The Humans

The Humans


Playing in DC at The Kennedy Center through January 28th!

Each November, many therapy clients begin to plan for and fret over the upcoming holiday season. The holidays in general – and Thanksgiving in particular – represent a psychologically robust time. I sometime joke with clients that there’s a good reason Hollywood creates so many films about Thanksgiving and Christmas.

Stephan Karam’s Tony award-winning play, The Humans, captures the emotional density of Thanksgiving dinner, scripting an intense family conversation with humor, heartbreak, conflict and love. The Blake family descends upon the new home of the youngest daughter, Brigid, and her boyfriend Rich. The affectionate couple are excited about their edgy Chinatown duplex despite frequent electrical outages and an intermittent banging sound from above that shakes the apartment with sudden force. The apartment’s frightening outbursts function as a metaphor for the angst and uncertainty of each character’s life.

Brigid’s parents are not thrilled about Brigid’s decision to move in with Rich without marrying, nor do they approve of her choice to live so close to Ground Zero. Brigid’s father was traumatized by the experience of bringing her older sister, Aimee, to a job interview in the World Trade Center on September 11th and the many hours it took to reconnect following the attacks. Aimee may also be traumatized by that experience; we learn that she suffers from digestive problems that will require major surgery and she’s been fired from her job as an attorney at a Philadelphia firm.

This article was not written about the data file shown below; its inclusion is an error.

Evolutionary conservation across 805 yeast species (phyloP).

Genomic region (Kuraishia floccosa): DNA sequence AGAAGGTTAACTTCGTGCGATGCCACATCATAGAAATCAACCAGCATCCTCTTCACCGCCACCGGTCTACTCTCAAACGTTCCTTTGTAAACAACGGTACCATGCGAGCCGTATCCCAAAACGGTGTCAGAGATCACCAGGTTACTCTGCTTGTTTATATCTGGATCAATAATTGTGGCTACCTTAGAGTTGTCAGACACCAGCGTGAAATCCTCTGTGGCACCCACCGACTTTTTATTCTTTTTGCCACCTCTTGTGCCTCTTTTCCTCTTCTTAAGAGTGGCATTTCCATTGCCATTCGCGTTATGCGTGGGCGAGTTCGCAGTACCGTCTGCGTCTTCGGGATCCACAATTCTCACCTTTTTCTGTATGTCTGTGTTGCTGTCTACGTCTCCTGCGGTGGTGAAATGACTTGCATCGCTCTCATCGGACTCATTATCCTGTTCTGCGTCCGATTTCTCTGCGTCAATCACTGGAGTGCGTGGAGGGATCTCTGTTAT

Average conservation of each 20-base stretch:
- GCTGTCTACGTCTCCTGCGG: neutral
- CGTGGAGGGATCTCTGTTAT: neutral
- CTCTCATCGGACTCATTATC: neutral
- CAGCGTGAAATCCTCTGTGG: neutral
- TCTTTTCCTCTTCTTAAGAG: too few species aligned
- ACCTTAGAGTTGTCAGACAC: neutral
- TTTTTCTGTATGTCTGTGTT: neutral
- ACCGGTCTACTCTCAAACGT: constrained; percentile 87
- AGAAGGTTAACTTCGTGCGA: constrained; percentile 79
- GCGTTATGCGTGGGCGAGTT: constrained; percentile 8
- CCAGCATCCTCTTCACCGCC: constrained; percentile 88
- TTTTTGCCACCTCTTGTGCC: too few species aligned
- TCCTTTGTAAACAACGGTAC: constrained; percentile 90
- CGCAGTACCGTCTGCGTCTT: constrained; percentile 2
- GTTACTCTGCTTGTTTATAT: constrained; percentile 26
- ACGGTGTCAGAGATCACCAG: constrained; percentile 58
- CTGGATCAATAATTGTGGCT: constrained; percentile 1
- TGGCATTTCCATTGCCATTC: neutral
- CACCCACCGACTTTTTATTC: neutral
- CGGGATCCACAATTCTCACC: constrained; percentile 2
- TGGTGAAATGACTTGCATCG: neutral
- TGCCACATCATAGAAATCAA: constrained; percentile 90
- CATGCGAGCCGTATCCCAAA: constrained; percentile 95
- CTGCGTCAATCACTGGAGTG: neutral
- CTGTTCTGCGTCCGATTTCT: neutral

Aimee and Brigid’s parents struggle to care for Momo – the girl’s grandmother who suffers from dementia and is mostly silent and non-responsive but chimes in suddenly to enjoy certain family traditions.

The laugh-out-loud dialogue is realistic and engaging and there are so many moving moments and memorable lines that each audience member is likely to walk away with a unique favorite. Mine took place as the family recalled Momo’s final driving test, when she had an especially hilarious answer to a question she was unable to answer.

The exquisiteness of The Humans is its masterful ability to depict the complexities and beauty of a struggling, everyday American family. The Blakes are flawed and their relationships are tense and fraught. But their capacity for love and devotion despite imperfections make the play endearing and memorable.

Elisabeth LaMotte

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